The Detroit Red Wings (5.00 to win division) have bags of experience in forwards Daniel Alfredsson, Pavel Datsjuk, Henrik Zetterberg and Johan Franzén. The average age in their roster is 29 years, which makes you wonder whether their best before date is in the past. They're well-equipped for a postseason run anyway.
Also keep an eye on the Canadian trio of Montreal Canadiens, Ottawa Senators and the Toronto Maple Leafs. All are good teams, and especially the Canadiens and Senators can catch other teams off guard if they have a good run. The Leafs have been improving steadily in the past few years and should make it into the play-offs, but whether they can actually challenge for bigger things than that is a mystery.
Expect the Pittsburgh Penguins (1.92 to win division, 6.50 favourites to win the Stanley Cup) and the New York Rangers (6.50 to win division) to rule here, as they are one or two classes above the others. The Penguins’ finishing let the team down in last year’s play-off series against the Bruins, which is alarming given their firepower. Head coach Dan Bylsma was given one more chance. Star defenceman Kris Letang and world class forwards Sidney Crosby and Jevgeni Malkin are under great pressure to perform, having failed to do that in the spring. Their team is so talented that finishing very high in the East should not be an issue. The postseason will decide whether the Pens’ season has been a success or disappointment.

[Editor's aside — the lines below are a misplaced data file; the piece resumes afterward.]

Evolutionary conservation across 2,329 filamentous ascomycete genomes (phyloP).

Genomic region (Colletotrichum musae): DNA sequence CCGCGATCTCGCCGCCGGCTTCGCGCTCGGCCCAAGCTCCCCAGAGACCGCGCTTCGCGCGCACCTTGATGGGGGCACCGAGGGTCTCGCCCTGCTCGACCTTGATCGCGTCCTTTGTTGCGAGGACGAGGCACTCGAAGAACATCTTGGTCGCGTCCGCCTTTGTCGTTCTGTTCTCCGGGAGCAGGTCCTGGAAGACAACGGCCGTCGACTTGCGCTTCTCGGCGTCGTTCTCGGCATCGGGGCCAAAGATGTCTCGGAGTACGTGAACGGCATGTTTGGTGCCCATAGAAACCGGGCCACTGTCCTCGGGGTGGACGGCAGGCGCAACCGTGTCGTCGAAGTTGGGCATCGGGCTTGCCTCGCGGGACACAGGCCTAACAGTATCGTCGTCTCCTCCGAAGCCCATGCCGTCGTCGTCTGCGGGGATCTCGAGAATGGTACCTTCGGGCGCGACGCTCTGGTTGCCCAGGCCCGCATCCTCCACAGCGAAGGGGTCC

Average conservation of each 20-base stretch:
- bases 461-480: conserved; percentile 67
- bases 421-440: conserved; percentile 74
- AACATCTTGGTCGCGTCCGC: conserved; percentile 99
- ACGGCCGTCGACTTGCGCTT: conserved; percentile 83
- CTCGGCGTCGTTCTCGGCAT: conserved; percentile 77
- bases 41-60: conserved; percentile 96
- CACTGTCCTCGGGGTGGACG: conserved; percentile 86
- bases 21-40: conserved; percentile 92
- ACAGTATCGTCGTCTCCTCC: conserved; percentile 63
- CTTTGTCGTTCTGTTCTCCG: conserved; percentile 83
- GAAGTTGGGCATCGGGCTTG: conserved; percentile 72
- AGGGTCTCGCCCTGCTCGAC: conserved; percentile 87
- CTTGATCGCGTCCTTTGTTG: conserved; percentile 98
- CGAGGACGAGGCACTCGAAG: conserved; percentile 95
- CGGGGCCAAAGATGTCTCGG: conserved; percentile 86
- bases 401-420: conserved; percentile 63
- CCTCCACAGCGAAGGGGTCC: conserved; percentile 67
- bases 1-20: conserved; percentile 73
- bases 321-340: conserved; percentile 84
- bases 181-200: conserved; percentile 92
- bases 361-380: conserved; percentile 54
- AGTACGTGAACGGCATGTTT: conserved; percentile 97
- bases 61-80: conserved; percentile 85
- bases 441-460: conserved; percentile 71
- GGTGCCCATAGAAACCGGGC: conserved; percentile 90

The Rangers also have a talented roster, and the dressing room atmosphere probably took a turn for the better as the passionate but unpredictable John Tortorella got the sack. He was replaced by Alain Vigneault from the Vancouver Canucks, who hired Tortorella as their next coach. Under Vigneault, the players will get greater creative freedom, and that will probably get the best out of their classy forwards.
The Philadelphia Flyers (10.00 to win division) could be a good outside bet. They have lots of quality in their ranks, but on-ice performances are too often disjointed and disorganised. Changing that will be key to any success they might have. Goalscoring shouldn’t be a problem for the Flyers, but their opponents also have a little too much fun at the other end. Their goalkeeping raises one or two questions. Steve Mason is not exactly a star on this level. Ray Emery is a decent goaltender, but it has now been six years since he’s pulled off more than 50 games in one season.
Behind these three teams, the Columbus Blue Jackets have been improving steadily after hiring GM Jarmo Kekäläinen in the spring. The New York Islanders had a good season last year, and after years in wilderness, the Long Island team are now something to keep on eye on. Both teams are unlikely to achieve greater glory just yey, however.